Policy Broken: McMeeken completely paid by bank loan


SAULT STE. MARIE, ON – If Sault Ste. Marie City council approves option 1 of the replacement for the McMeeken arena they will be violating rules they laid out for themselves less than a month ago.

During the September 28 council meeting, they passed a new debt financing policy which states only 60 percent of any debt can be external (for example loans from a bank).

During the meeting, Chief Financial Officer Shelly Schell stated the reasons for sound financial policies.

“Formal written policies adopted by governments, institutionalize good financial management practices, clarify strategic financial management and define boundaries,” said Schell. They “support good bond ratings, promote long term strategic thinking, manage risk to financial conditions and comply with established public management best practices.”

The staff recommended option for rebuilding the McMeeken arena is a twin-pad facility which will cost taxpayers $36.7 million over the next 25 years.

Regardless of the option council picks as a replacement they are all stated to be financed 100 percent with external debt.

In an email exchange with a councillor, they told us an exemption to the Debt Financing Policy has been recommended by staff in a report on the agenda.

McMeeken Long term financing

The report referred to is recommended to be accepted as information not a recommendation by staff.

The report created by Schell notes most of the city’s long-term debt will be retired by 2022 putting them in a unique situation.

Schell makes note of some of the future projects which will need some sort of financing for the city.

A new Firehall, the downtown plaza, and sewage plant maintenance are all big-ticket items proposed for the future.

If the council approves the recommended option for the McMeeken replacement they will be doing it at the risk of losing long-term flexibility and sustainability.

Follow me @superiordangray on Twitter for updates throughout the evening of October 26, 2020 for the council proceedings.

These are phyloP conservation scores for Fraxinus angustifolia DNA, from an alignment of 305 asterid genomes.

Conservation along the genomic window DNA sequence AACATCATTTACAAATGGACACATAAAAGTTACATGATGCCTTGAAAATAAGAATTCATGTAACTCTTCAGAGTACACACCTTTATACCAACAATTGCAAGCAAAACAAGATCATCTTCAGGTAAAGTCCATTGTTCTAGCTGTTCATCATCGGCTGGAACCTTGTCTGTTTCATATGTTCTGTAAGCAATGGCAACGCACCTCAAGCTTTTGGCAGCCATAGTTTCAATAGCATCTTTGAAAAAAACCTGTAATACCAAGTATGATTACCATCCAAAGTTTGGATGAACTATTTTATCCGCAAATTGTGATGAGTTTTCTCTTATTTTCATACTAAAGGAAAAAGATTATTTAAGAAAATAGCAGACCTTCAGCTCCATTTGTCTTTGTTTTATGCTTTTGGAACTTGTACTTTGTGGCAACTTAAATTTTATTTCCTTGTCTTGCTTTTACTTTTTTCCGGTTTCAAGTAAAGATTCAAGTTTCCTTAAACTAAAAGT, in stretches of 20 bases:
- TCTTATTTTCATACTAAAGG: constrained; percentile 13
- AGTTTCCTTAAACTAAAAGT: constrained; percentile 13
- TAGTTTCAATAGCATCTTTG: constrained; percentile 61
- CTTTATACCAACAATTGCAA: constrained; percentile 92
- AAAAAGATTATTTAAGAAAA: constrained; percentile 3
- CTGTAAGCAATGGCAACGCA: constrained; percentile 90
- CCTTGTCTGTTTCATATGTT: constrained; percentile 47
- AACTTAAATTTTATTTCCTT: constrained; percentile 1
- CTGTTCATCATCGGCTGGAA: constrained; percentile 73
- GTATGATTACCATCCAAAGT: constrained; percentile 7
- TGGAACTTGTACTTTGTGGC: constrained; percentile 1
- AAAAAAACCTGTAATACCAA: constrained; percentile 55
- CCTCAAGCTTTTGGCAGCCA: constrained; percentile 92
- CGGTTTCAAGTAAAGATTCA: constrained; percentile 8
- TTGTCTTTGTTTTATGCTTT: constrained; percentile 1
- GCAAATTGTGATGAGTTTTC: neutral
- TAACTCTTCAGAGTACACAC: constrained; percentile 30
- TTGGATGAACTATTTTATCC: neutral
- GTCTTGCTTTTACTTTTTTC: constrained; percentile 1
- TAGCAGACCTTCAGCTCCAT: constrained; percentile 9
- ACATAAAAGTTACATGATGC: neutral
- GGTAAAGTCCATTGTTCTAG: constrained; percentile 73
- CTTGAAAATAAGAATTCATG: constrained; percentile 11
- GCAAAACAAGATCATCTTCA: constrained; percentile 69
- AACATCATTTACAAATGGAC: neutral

1. Well having 2 double pad arenas would help in allowing us to have larger hockey tournaments in town, while still allowing other leagues to continue on other available rinks. Tournaments fill up hotel rooms, fill up restaurants and fill up shopping centers at the same time. Tournaments are an amazing source of revenue for the city, specially being so centralized in the province and close proximity to the boarder. Every other option literally brings zero revenue to a city working about their financial position.

  2. People can make due with outdoor rinks until we get back on our feet. (They were good for old timer hockey players, they should be good enough for today’s youth). The arenas we have already are money sinks.

  3. The city should be looking at the sewage plant maintenance and the McMeeken for sure. As far as a firehall, the city website states they operate out of 5 response centres already. Do we need six? The downtown plaza can also wait as there are definitely more important projects needed right now. With the pandemic, and all events consistently being cancelled we need to tighten the purse. Especially since the city likes to throw money away on things like the empty lot where a strip joint once stood. City council insisted on bike lanes all over the place, yet, did nothing to stop people from parking in them. Always the cart before the horse in this town. Transparency has been far from true with this group. When is the next election?

  4. This is not the time for big-ticket items. A hockey rink and downtown plaza are not a requirement right now. Does anyone on the council ever consider the taxpayer?

Comments are closed.